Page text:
Geoffrey Webber (Hampstead)
Domenico Zipoli: From the Sonate d’Intavolatura per Organo e Cimbalo (All’Offertorio, Pastorale, All’Elevazione, Al Post Communio, Canzona)
Percy Whitlock: From Sketches for organ (Pastorale, Duetto, Plaint, Exultemus)
Richard Strauss: Deutsche Motette (trans. Webber, first performance)
Louis Vierne: From Pièces de Fantaisie (Impromptu, Fantômes, Carillon de Westminster)
Geoffrey Webber was organ scholar at New College Oxford, an institution which has enriched Nottingham’s musical life as its students have included John Keys, Paul Hale, Andrew Burnham and the late John Morehen. Thirty years of service by Geoffrey Webber at Gonville & Caius College Cambridge produced a renowned and much-recorded choir, since when he has been organist of Hampstead Parish Church and associate director of the Armonico Consort.
Like the scribe in the bible who brings out treasures old and new, Geoffrey Webber begins with a contemporary of Bach and Handel, Domenico Zipoli, who began his career in Rome, became a Jesuit and worked for most of his life in South America.
The music we hear by Zipoli was written for the church, as is the music we will hear next but where the contrast could not be greater. Percy Whitlock was a cathedral and church organist until he escaped for a more secular world: the Psalms, staple features in any church organist’s repertoire, inspired him to a range of responses culminating in the lively Exultemus.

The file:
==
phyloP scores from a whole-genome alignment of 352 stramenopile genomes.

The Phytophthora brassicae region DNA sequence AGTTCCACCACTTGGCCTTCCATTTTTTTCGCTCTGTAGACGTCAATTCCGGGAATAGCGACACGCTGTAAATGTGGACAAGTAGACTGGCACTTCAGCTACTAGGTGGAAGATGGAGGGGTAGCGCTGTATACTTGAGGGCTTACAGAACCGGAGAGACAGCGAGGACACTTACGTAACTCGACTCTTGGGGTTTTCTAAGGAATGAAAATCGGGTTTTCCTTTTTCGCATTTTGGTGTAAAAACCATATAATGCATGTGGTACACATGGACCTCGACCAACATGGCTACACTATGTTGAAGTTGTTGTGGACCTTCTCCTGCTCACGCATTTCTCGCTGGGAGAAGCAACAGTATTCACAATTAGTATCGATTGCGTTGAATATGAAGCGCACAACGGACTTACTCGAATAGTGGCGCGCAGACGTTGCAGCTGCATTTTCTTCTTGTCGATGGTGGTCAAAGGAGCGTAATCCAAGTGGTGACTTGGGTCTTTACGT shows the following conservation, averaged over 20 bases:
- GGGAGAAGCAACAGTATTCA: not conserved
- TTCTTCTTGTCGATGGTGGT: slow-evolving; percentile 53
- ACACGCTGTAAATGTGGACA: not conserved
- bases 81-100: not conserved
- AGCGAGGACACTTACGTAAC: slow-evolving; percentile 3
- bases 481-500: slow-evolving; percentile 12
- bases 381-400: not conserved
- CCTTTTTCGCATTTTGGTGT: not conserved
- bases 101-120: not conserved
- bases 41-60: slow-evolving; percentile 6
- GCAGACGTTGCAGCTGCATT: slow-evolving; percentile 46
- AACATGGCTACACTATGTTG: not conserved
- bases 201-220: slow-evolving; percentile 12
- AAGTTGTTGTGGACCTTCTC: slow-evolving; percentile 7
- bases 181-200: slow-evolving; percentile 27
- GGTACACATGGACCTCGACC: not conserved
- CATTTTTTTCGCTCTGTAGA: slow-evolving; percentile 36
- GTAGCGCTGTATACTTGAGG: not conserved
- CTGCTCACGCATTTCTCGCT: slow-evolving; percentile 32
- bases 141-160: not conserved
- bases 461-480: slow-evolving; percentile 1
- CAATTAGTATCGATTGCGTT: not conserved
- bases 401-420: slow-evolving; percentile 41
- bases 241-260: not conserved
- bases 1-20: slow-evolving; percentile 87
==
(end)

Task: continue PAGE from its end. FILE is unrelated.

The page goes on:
Richard Strauss is not readily associated with the organ, although Also Sprach Zarathustra, An Alpine Symphony and the Festival Prelude have important organ parts, and he was the dedicatee of a major organ piece by Reger. Strauss is revered as a composer for voices, as witness his much-loved operas. He also gave an opera chorus an outing of its own in his glorious Deutsche Motette, where Geoffrey Webber’s choir was involved in a recent recording: a massive multi-textured romantic piece here presented on the romantic organ and to be given its first performance at the Albert Hall.
This recital ends with three pieces by Louis Vierne for Notre-Dame, the restoration of whose organ (and indeed the building in which it stands) is anxiously awaited. Vierne played in Nottingham in 1925 and not long afterwards undertook an American tour which inspired the twenty-four Piѐces de Fantaisie, very wide-ranging and not all of them intended for church use. We are to hear the capricious Impromptu, written for his fellow blind organist André Marchal, the utterly mysterious, not to say ghostly, Fantômes, and finally the well-known Carillon de Westminster which grew out of an improvisation on the new organ at Westminster Cathedral in January 1924.
The concert will begin at 2.45pm. To book in advance go to: